Nicene Kossentini: I went to Algiers for the first time in 2008. But it was a short stay. This first visit was, for me, like a return to a place I already knew by the imaginary. When I was a kid, my grandfather told me about Algeria as the place of origin from which came my old grandfathers who never returned. And although he himself never returned to Algeria, he described the country through images he imagined or maybe even fragments of these images were transmitted from generation to generation to keep in mind this place of origin. So I went to Algeria for the first time with all these fragmented images.
SS: What do you hope to achieve through this month-long residency? While you will certainly be working on a new photography series, do you hope to finish this by the time you return to Tunis, or are you using the residency as an opportunity to think through your project without the pressures of an expected outcome?
NK: When Zineb Sedira invited me to /A.R.I.A/’s residency, she asked me to think about a project related to the place of the residency. So before coming to Algiers, I had already written the project and I knew how I would proceed in the realization of my photography project here. I started the residency a few days ago and I already started working on my project that excites me a lot. Every meeting I am doing here is related to my project, this is why I would hope to finish working in the project by the end of my stay here.
SS: What does this programme mean for artists living and working in the region, and for the cultural identity of Algiers?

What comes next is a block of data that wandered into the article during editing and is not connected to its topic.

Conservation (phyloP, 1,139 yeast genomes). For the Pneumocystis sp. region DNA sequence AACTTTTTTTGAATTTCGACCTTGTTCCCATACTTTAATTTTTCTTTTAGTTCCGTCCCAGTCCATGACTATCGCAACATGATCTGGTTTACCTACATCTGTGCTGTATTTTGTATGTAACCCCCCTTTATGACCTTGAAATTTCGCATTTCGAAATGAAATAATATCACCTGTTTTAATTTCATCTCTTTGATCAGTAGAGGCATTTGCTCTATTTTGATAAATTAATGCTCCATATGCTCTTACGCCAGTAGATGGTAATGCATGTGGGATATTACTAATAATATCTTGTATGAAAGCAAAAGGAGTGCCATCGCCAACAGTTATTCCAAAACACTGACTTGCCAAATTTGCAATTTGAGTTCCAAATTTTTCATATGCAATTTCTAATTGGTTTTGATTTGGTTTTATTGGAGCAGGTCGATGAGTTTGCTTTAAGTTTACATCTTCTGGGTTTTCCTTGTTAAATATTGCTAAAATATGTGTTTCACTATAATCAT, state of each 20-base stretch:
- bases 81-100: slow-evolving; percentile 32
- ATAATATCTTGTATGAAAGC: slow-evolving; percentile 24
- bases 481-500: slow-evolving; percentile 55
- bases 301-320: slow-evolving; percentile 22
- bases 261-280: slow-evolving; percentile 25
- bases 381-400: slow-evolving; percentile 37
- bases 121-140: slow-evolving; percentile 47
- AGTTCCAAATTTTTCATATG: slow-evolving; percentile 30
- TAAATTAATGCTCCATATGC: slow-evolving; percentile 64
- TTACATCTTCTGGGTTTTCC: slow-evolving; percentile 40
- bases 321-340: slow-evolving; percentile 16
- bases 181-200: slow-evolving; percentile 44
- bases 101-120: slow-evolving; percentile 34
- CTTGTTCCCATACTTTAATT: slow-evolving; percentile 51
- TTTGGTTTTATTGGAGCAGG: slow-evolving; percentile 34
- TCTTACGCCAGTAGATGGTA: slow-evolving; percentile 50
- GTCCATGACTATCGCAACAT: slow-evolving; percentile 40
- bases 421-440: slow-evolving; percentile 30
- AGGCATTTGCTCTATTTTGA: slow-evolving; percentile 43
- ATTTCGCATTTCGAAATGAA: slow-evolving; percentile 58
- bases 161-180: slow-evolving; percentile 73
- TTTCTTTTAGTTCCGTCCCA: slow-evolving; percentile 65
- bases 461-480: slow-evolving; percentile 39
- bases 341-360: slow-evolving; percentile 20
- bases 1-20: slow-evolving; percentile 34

NK: We know that residency programmes outside the Middle East are very important and rewarding for artists living and working in the region by allowing them to open up new forms of thought and creation. But, in my opinion, I believe that exchanges and connections between artists from the same region are more important in terms of thinking together about the complex relationships that often intersect. Concerning more specifically the Maghreb, we note that despite the geographical proximity of these countries, there is a misunderstanding of the art scenes between them, and there are rarely cultural exchanges or encounters. That’s why I consider this residency programme in Algiers not only as a breach to enter the intimacy of this city closed for nearly two decades, but also as a place full of memories that allows artists from the region to find common points of reference.
Nicene Kossentini studied in the Academy of Fine Arts in Tunis, at the Marc Bloch University in Strasbourg and at the Sorbonne University in Paris. During the first edition of the International Digital Media in France, she interned at the Studio National des Arts Contemporains Le Fresnoy and at l’École de l’Image Les Gobelins. She is assistant professor of experimental cinema at the University of Tunis.
Stephanie Sykes is a writer and arts professional based in Los Angeles. She is has worked for a number of cultural organisations, including the Los Angeles County Museum of Art (LACMA), Art Dubai, and the Peggy Guggenheim Collection. She is the Los Angeles Contributing Editor for Harper’s Bazaar Art and writes regularly about contemporary art and culture for outlets such as LACMA Unframed, Contemporary Practices, Artco, Vision and Upward Curve. She holds an MFA Curating from Goldsmiths College, University of London and a BA from the University of Southern California in Los Angeles.